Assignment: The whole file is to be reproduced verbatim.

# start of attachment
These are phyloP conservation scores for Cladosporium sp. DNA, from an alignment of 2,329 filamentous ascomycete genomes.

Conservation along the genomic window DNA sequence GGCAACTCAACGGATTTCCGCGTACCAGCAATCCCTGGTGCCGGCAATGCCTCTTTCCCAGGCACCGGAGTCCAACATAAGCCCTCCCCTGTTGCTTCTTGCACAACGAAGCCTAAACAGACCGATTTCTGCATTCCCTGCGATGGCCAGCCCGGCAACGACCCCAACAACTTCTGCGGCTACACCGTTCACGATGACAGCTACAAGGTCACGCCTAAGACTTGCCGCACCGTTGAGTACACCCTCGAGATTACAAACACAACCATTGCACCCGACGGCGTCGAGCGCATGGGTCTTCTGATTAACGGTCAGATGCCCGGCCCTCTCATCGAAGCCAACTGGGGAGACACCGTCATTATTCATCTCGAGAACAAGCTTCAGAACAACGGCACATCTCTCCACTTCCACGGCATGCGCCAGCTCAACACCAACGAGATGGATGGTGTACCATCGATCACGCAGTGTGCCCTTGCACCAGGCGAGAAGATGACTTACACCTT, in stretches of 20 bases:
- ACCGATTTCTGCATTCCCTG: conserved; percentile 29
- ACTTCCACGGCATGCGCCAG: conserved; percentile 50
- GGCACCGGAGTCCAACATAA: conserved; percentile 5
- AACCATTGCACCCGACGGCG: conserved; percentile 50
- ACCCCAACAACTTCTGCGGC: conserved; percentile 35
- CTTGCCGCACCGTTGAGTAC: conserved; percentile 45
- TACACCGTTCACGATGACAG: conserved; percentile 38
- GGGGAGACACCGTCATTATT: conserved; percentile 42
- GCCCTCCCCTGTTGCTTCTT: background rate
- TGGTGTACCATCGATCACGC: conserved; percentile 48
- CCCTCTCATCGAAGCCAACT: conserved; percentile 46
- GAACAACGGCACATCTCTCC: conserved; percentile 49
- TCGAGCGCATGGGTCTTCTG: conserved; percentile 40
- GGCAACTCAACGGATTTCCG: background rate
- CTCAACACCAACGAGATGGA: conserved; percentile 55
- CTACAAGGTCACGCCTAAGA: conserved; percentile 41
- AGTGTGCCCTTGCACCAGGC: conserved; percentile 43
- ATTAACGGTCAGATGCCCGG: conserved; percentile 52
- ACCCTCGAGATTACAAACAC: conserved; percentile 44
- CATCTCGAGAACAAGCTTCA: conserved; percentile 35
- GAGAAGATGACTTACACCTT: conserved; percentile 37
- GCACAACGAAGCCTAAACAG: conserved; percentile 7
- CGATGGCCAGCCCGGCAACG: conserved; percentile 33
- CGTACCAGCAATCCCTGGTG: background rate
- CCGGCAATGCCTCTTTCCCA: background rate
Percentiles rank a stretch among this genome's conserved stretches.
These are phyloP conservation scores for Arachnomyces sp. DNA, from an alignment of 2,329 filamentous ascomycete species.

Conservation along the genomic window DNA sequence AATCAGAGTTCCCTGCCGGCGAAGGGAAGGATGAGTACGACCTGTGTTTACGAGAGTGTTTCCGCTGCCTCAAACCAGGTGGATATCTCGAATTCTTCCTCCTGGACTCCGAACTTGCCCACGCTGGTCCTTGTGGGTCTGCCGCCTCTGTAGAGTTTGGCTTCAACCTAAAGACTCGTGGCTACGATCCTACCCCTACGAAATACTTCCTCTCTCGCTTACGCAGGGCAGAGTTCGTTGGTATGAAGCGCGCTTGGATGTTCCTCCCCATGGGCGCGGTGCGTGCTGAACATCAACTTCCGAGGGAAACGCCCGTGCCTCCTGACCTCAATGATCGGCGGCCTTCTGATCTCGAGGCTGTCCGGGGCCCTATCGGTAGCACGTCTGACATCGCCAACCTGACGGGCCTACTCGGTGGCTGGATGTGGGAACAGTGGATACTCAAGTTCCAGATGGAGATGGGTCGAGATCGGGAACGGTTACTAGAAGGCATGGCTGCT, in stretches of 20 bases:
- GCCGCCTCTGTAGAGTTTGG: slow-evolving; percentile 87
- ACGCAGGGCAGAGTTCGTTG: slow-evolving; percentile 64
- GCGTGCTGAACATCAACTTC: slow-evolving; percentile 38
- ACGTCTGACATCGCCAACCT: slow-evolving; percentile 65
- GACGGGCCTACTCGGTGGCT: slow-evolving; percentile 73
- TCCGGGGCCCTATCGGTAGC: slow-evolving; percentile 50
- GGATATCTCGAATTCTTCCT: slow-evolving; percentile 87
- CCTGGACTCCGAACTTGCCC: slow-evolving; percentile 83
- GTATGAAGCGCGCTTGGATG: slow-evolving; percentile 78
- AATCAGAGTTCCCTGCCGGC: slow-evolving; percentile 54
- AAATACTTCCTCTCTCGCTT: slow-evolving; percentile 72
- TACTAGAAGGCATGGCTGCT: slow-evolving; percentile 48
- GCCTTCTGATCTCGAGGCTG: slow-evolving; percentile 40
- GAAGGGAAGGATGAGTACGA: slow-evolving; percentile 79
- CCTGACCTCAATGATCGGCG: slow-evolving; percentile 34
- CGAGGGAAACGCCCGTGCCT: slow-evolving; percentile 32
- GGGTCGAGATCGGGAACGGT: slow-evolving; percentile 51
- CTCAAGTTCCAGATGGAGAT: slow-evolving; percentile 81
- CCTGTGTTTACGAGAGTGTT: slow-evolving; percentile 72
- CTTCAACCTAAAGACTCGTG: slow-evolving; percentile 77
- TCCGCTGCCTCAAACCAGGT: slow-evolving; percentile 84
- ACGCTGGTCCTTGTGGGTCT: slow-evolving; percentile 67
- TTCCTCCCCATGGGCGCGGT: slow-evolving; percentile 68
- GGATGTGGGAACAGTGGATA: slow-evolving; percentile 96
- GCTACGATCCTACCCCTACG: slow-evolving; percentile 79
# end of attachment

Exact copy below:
These are phyloP conservation scores for Cladosporium sp. DNA, from an alignment of 2,329 filamentous ascomycete genomes.

Conservation along the genomic window DNA sequence GGCAACTCAACGGATTTCCGCGTACCAGCAATCCCTGGTGCCGGCAATGCCTCTTTCCCAGGCACCGGAGTCCAACATAAGCCCTCCCCTGTTGCTTCTTGCACAACGAAGCCTAAACAGACCGATTTCTGCATTCCCTGCGATGGCCAGCCCGGCAACGACCCCAACAACTTCTGCGGCTACACCGTTCACGATGACAGCTACAAGGTCACGCCTAAGACTTGCCGCACCGTTGAGTACACCCTCGAGATTACAAACACAACCATTGCACCCGACGGCGTCGAGCGCATGGGTCTTCTGATTAACGGTCAGATGCCCGGCCCTCTCATCGAAGCCAACTGGGGAGACACCGTCATTATTCATCTCGAGAACAAGCTTCAGAACAACGGCACATCTCTCCACTTCCACGGCATGCGCCAGCTCAACACCAACGAGATGGATGGTGTACCATCGATCACGCAGTGTGCCCTTGCACCAGGCGAGAAGATGACTTACACCTT, in stretches of 20 bases:
- ACCGATTTCTGCATTCCCTG: conserved; percentile 29
- ACTTCCACGGCATGCGCCAG: conserved; percentile 50
- GGCACCGGAGTCCAACATAA: conserved; percentile 5
- AACCATTGCACCCGACGGCG: conserved; percentile 50
- ACCCCAACAACTTCTGCGGC: conserved; percentile 35
- CTTGCCGCACCGTTGAGTAC: conserved; percentile 45
- TACACCGTTCACGATGACAG: conserved; percentile 38
- GGGGAGACACCGTCATTATT: conserved; percentile 42
- GCCCTCCCCTGTTGCTTCTT: background rate
- TGGTGTACCATCGATCACGC: conserved; percentile 48
- CCCTCTCATCGAAGCCAACT: conserved; percentile 46
- GAACAACGGCACATCTCTCC: conserved; percentile 49
- TCGAGCGCATGGGTCTTCTG: conserved; percentile 40
- GGCAACTCAACGGATTTCCG: background rate
- CTCAACACCAACGAGATGGA: conserved; percentile 55
- CTACAAGGTCACGCCTAAGA: conserved; percentile 41
- AGTGTGCCCTTGCACCAGGC: conserved; percentile 43
- ATTAACGGTCAGATGCCCGG: conserved; percentile 52
- ACCCTCGAGATTACAAACAC: conserved; percentile 44
- CATCTCGAGAACAAGCTTCA: conserved; percentile 35
- GAGAAGATGACTTACACCTT: conserved; percentile 37
- GCACAACGAAGCCTAAACAG: conserved; percentile 7
- CGATGGCCAGCCCGGCAACG: conserved; percentile 33
- CGTACCAGCAATCCCTGGTG: background rate
- CCGGCAATGCCTCTTTCCCA: background rate
Percentiles rank a stretch among this genome's conserved stretches.
These are phyloP conservation scores for Arachnomyces sp. DNA, from an alignment of 2,329 filamentous ascomycete species.

Conservation along the genomic window DNA sequence AATCAGAGTTCCCTGCCGGCGAAGGGAAGGATGAGTACGACCTGTGTTTACGAGAGTGTTTCCGCTGCCTCAAACCAGGTGGATATCTCGAATTCTTCCTCCTGGACTCCGAACTTGCCCACGCTGGTCCTTGTGGGTCTGCCGCCTCTGTAGAGTTTGGCTTCAACCTAAAGACTCGTGGCTACGATCCTACCCCTACGAAATACTTCCTCTCTCGCTTACGCAGGGCAGAGTTCGTTGGTATGAAGCGCGCTTGGATGTTCCTCCCCATGGGCGCGGTGCGTGCTGAACATCAACTTCCGAGGGAAACGCCCGTGCCTCCTGACCTCAATGATCGGCGGCCTTCTGATCTCGAGGCTGTCCGGGGCCCTATCGGTAGCACGTCTGACATCGCCAACCTGACGGGCCTACTCGGTGGCTGGATGTGGGAACAGTGGATACTCAAGTTCCAGATGGAGATGGGTCGAGATCGGGAACGGTTACTAGAAGGCATGGCTGCT, in stretches of 20 bases:
- GCCGCCTCTGTAGAGTTTGG: slow-evolving; percentile 87
- ACGCAGGGCAGAGTTCGTTG: slow-evolving; percentile 64
- GCGTGCTGAACATCAACTTC: slow-evolving; percentile 38
- ACGTCTGACATCGCCAACCT: slow-evolving; percentile 65
- GACGGGCCTACTCGGTGGCT: slow-evolving; percentile 73
- TCCGGGGCCCTATCGGTAGC: slow-evolving; percentile 50
- GGATATCTCGAATTCTTCCT: slow-evolving; percentile 87
- CCTGGACTCCGAACTTGCCC: slow-evolving; percentile 83
- GTATGAAGCGCGCTTGGATG: slow-evolving; percentile 78
- AATCAGAGTTCCCTGCCGGC: slow-evolving; percentile 54
- AAATACTTCCTCTCTCGCTT: slow-evolving; percentile 72
- TACTAGAAGGCATGGCTGCT: slow-evolving; percentile 48
- GCCTTCTGATCTCGAGGCTG: slow-evolving; percentile 40
- GAAGGGAAGGATGAGTACGA: slow-evolving; percentile 79
- CCTGACCTCAATGATCGGCG: slow-evolving; percentile 34
- CGAGGGAAACGCCCGTGCCT: slow-evolving; percentile 32
- GGGTCGAGATCGGGAACGGT: slow-evolving; percentile 51
- CTCAAGTTCCAGATGGAGAT: slow-evolving; percentile 81
- CCTGTGTTTACGAGAGTGTT: slow-evolving; percentile 72
- CTTCAACCTAAAGACTCGTG: slow-evolving; percentile 77
- TCCGCTGCCTCAAACCAGGT: slow-evolving; percentile 84
- ACGCTGGTCCTTGTGGGTCT: slow-evolving; percentile 67
- TTCCTCCCCATGGGCGCGGT: slow-evolving; percentile 68
- GGATGTGGGAACAGTGGATA: slow-evolving; percentile 96
- GCTACGATCCTACCCCTACG: slow-evolving; percentile 79